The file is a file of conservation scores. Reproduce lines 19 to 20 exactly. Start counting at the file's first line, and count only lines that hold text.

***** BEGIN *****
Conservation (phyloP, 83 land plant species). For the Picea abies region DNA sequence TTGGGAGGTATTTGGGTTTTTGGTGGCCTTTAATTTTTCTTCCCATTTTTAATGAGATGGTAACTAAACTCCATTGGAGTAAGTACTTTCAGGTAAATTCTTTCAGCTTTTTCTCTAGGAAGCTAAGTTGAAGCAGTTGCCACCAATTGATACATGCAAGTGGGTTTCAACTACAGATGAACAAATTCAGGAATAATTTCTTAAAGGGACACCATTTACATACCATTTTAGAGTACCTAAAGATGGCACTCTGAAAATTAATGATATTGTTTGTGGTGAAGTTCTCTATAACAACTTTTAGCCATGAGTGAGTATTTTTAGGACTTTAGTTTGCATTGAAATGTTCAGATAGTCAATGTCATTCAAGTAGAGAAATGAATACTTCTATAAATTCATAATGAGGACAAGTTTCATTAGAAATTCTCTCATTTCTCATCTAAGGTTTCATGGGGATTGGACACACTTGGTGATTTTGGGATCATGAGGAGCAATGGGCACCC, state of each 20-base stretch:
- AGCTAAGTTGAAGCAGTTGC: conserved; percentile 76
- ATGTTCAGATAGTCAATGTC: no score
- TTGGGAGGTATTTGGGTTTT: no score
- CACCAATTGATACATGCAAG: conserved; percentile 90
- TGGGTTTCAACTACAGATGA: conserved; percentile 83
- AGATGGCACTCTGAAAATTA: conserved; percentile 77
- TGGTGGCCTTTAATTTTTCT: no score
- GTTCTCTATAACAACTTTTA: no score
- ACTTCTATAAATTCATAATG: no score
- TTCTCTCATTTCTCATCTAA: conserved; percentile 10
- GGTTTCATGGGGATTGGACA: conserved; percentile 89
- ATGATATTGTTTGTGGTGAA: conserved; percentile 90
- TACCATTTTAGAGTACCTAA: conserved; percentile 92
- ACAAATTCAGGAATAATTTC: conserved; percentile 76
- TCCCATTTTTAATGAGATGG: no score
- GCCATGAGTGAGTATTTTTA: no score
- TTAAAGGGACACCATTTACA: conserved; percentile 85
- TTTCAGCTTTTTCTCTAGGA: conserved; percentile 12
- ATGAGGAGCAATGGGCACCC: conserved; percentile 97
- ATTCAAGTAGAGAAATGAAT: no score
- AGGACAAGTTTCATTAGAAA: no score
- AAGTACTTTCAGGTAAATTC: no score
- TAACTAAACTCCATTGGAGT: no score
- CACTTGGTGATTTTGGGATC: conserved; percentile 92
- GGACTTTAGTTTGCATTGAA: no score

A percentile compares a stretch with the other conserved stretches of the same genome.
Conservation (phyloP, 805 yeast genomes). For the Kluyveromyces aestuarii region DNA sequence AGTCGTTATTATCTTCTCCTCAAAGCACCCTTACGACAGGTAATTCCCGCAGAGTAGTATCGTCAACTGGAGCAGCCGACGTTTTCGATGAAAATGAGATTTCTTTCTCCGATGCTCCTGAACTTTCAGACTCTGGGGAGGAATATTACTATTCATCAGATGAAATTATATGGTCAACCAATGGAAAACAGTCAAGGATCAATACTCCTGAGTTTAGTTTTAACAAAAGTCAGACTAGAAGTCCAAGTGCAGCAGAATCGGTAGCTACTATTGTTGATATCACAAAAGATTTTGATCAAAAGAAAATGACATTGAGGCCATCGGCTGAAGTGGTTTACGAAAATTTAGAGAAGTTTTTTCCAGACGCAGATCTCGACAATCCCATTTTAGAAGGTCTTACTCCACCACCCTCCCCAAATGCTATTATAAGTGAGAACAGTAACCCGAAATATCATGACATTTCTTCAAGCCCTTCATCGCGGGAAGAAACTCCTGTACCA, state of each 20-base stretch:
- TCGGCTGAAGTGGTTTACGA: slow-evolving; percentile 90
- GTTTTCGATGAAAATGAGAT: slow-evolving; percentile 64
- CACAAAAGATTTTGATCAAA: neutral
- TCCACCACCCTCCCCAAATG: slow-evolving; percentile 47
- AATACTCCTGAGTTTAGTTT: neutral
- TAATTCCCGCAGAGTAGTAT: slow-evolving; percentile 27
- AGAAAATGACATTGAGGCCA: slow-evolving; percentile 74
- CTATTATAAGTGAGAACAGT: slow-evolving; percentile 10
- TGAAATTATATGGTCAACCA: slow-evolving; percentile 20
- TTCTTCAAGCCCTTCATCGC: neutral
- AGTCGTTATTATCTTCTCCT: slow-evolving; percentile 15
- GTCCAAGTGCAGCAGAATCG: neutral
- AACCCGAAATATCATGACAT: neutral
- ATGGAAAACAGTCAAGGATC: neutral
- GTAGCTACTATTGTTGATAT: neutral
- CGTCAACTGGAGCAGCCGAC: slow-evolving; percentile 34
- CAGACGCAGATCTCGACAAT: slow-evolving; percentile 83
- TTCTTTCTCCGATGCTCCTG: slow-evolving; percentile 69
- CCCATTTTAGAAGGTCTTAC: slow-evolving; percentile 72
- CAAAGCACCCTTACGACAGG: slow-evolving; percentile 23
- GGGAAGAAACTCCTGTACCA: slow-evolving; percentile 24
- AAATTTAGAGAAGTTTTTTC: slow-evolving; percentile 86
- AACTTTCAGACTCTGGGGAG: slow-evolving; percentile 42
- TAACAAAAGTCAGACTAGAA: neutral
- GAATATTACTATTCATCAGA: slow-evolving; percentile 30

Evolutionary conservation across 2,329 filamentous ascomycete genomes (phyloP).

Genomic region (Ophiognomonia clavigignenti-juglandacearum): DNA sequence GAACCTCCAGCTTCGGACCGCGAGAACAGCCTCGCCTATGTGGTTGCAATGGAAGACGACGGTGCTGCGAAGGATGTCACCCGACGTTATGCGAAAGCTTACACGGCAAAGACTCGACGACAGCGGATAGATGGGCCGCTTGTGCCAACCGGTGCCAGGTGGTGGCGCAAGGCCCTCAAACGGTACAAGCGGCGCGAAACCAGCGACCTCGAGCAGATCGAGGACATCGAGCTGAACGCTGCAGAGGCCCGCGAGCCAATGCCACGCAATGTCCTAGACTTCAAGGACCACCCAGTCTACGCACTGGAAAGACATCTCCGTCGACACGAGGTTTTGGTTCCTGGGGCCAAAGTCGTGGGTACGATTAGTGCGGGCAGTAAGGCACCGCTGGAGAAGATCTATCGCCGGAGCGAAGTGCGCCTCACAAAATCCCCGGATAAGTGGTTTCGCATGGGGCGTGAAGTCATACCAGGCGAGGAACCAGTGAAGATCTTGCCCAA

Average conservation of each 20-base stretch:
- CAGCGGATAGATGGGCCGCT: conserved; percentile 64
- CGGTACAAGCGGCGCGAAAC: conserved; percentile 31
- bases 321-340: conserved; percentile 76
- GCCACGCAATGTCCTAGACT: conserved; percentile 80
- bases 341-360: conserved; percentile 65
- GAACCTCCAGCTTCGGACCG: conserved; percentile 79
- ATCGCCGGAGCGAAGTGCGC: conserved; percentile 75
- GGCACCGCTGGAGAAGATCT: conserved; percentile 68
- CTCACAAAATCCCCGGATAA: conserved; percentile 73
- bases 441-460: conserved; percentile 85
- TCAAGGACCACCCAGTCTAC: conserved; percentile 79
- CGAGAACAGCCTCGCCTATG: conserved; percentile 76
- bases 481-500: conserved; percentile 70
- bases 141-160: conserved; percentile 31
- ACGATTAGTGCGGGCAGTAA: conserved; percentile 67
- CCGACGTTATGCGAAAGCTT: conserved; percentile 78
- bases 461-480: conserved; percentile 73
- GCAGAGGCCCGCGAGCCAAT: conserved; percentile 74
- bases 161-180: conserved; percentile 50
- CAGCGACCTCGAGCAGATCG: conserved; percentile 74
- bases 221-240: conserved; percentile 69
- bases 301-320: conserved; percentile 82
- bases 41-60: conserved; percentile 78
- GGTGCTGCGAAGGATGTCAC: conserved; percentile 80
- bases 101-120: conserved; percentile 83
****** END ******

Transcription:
- TTTCAGCTTTTTCTCTAGGA: conserved; percentile 12
- ATGAGGAGCAATGGGCACCC: conserved; percentile 97